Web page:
Early Modernism is a uniquely integrated introduction to the great avant-garde movements in European literature, music, and painting at the beginning of this century, from the advent of Fauvism to the development of Dada.
In contrast to the overly literary focus of previous studies of modernism, this book highlights the interaction between the arts in this period. It traces the fundamental and interlinked re-examination of the languages of the arts brought about by Matisse, Picasso, Schoenberg, Eliot, Apollinaire, Marinetti, Ben, and many others, which led to radically new techniques, such as atonality, cubism, and collage. These changes are set in the context both of the art that preceded them and of a new and profound shift in ideas. Theories of the unconscious, the association of ideas, primitivism, and reliance upon an expressionist intuition led to a reshaped conception of personal identity, and Butler examines the representation of the modernist self in the work of figures including Mann, Joyce, Conrad, and Stravinsky.
Accessible and wide-ranging, the book is lavishly illustrated with over sixty illustrations, many in color. It provides an elegant and incisive guide to a momentous period in the history of European art.
'This new book offers a deeper analysis of how changes in artistic technique relate to shifts in thought.'
Frances Spalding, Sunday Times
'an outstandingly readable survey of writing, painting and music in Europe'
Michael Horovitz, New Statesman & Society
`a refreshingly generous and generally sensitive account of the early influences on, and the development of, the Modernist movement. ... a serious book which deserves a wide and attentive readership.'
Times Higher Education Supplement
`an excellent guide for both staff and students engaged in "Modernism" courses ... no university library should be without it.'
Wyndham Lewis Annual
... an invaluable companion to early 20th-century European history and essential reading for students of modernism and the debates of post-modernism.'
Art Book Review Quarterly
'... Butler's elegant exposition is a good place to start.'
BBC Music Magazine. Oct 94
`a learned, readable and wonderfully informative study of the origins, over 80 years ago,of the avant-garde culture that is now a social institution.'
The Tablet, Books of the Year
`a refreshingly generous and generally sensitive account of the early influences on, and the development of, the Modernist movement.'
Times Higher Education Supplement
`'it is an excellent guide for both staff and students engaged in "Modernism" courses - and a useful corrective for those who think they understand what artistic modernism was ...generously illustrated - especially so if the paperback price ... is borne in mind: no university library should be without it ... It is a measure of Christopher Butler's critical balance that he gives Lewis the painter ... an important place in the British contribution to European
modernism. Anyone interested in either modernism or the postmodern should read it.'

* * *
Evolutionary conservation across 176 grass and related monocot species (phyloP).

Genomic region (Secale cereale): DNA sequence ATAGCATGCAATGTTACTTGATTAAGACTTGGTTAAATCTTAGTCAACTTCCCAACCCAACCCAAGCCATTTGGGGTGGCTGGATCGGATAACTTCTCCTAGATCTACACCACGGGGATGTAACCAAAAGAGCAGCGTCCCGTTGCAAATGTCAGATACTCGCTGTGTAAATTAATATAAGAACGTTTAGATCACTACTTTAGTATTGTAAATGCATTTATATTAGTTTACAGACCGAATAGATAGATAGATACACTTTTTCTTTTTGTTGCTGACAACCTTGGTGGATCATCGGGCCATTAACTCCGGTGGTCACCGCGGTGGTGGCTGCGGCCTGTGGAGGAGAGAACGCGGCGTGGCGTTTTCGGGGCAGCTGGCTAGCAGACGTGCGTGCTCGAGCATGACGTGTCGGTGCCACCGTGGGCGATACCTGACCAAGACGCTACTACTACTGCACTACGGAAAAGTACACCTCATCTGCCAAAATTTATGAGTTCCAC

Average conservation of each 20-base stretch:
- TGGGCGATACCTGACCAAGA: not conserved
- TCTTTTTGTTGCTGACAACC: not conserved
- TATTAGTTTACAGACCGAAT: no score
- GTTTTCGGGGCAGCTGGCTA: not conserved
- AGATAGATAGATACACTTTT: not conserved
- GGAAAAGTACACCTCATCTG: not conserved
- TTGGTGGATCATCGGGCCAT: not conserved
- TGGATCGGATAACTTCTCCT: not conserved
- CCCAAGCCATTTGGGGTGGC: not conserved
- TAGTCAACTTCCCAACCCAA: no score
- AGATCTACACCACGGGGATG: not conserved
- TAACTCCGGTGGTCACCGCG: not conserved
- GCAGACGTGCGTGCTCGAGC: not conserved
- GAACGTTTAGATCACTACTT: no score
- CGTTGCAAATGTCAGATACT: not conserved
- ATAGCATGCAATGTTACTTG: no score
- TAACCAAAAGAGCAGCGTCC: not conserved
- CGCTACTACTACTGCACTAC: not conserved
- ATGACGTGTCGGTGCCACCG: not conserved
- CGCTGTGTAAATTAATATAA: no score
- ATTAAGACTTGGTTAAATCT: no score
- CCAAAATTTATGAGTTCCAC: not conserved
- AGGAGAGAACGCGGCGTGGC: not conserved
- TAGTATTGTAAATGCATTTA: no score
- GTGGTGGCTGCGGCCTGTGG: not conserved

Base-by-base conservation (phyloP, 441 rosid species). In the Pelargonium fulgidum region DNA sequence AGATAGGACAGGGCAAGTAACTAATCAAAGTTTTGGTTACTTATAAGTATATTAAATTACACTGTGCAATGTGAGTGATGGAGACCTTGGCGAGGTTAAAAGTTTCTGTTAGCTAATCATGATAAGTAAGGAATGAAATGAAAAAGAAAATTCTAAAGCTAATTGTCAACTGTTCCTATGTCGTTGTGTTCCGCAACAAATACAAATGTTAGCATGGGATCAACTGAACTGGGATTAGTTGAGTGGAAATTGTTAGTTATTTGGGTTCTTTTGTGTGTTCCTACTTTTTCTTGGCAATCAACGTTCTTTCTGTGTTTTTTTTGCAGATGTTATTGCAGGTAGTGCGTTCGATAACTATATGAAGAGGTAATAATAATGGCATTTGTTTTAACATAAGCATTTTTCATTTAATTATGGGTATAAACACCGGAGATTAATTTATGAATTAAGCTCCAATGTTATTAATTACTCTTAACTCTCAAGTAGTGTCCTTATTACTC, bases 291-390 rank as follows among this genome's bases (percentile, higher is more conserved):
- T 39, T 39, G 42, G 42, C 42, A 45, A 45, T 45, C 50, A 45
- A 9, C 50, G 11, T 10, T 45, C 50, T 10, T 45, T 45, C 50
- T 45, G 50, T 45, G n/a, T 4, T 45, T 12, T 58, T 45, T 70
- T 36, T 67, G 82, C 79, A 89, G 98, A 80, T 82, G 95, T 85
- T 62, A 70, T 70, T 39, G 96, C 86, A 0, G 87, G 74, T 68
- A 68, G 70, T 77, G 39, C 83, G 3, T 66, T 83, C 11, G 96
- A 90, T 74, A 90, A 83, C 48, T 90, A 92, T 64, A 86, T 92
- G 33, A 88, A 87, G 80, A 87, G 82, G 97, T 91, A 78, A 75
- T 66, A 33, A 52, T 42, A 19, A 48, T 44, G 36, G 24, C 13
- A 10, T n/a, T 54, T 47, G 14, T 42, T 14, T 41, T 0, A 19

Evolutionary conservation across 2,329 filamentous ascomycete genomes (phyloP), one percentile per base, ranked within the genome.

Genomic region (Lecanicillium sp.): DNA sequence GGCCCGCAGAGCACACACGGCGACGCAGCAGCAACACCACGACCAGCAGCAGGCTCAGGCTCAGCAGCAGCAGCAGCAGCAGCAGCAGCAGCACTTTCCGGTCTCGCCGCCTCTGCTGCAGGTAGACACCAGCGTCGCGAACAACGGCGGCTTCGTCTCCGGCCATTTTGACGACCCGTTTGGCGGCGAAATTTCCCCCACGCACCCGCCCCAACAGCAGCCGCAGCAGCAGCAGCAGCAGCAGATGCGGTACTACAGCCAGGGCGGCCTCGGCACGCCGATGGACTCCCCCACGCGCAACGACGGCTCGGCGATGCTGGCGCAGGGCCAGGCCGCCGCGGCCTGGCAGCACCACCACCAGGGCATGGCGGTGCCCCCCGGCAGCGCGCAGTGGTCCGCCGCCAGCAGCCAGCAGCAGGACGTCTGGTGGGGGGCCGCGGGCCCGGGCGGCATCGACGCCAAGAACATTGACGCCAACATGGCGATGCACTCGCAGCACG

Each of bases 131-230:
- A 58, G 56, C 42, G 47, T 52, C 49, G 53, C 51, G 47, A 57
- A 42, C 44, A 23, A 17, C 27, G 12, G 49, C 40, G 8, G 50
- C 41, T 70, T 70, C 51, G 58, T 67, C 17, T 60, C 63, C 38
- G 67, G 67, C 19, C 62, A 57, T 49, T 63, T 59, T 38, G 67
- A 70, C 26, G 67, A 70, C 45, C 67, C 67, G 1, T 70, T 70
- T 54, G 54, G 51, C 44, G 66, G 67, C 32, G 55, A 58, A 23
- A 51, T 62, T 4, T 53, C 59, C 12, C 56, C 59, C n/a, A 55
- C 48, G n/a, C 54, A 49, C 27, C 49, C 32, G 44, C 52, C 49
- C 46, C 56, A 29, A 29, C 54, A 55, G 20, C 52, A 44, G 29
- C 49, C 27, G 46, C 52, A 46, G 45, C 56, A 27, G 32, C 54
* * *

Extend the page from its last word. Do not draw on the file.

Dennis Brown, Wyndham Lewis Annual'
Notes December 1995
`This is a much-needed book...It is to Christopher Butler's credit that he is admirably cautious in his respect for the dangers and limits of analogy-tracing when it comes to certain surface thematic and technical similarities...Quite understandably for a study of this length, coverage is extremely selective, but judiciously so.'
Comparative Criticisms 18
`This book is just the sort of text to place in the hands of an advanced undergraduate, graduate student, or interested reader embarking on a study of modernism. Accurate and up-to-date, this study offers a comprehensive picture of the modernist impulse in its shared expression and techniques in various media...Butler has produced a text that serves as almost above reproach.'
`Christopher Butler aims for a very precisely denoted historical concentration but a wide-ranging interdisciplinary sweep...His strength is in the commanding sweep of his gaze...his book is valuable and generous, seeing philosophy as an underpinning or a guide, rather than a goal.'
RES New Series XLVII 185
`Butler has written a book that is a useful contribution to the history of early modernism insightfully drawing out many of its complexities and contradictions, a book which will help to invigorate debates about modernism and its many histories.'
Jon Kear, The Oxford Art Journal - 19:2, 1996
Introduction. I. The Dynamics of Change: 1) Scepticism and Confrontation 2) The Withdrawal from Consensual Languages 3) Technique and Idea. II. The Development of a Modernist Aesthetic: New Languages for Painting and Music: 1) Matisse and Expression 2) Kandinsky and Abstraction 3) Schoenberg and Atonality 4) Braque, Picasso and Cubism 5) Language and Innovation. III. The Modernist Self: 1) Internal Divisions: Conrad, Nietzsche, Freud, Mann, Joyce, and Eliot 2) Subjectivity and Primitivism: The Demoiselles d'Avignon, Erwartung, and the Rite of spring. IV. The City: 1) The Individual and the Collective 2) The Futurists 3) Paris: the Poet in the City 4) Beyond the Stream of Consciousness: Simultaneism, Collage, and Parole in liberta 5) Berlin. V. London and the Reception of Modernist Ideas 1) From Hulme to Imagism 2) Post Impressionism 3) Futurism 4) Abstraction, Classicism, and Vorticism. VI. Aspects of the Avant-Garde 1) Diffusion and Adaptation 2) Progress and the Avant-Garde 3) Irrationalism and the Social 4) A Political Conclusion?. Notes; Index.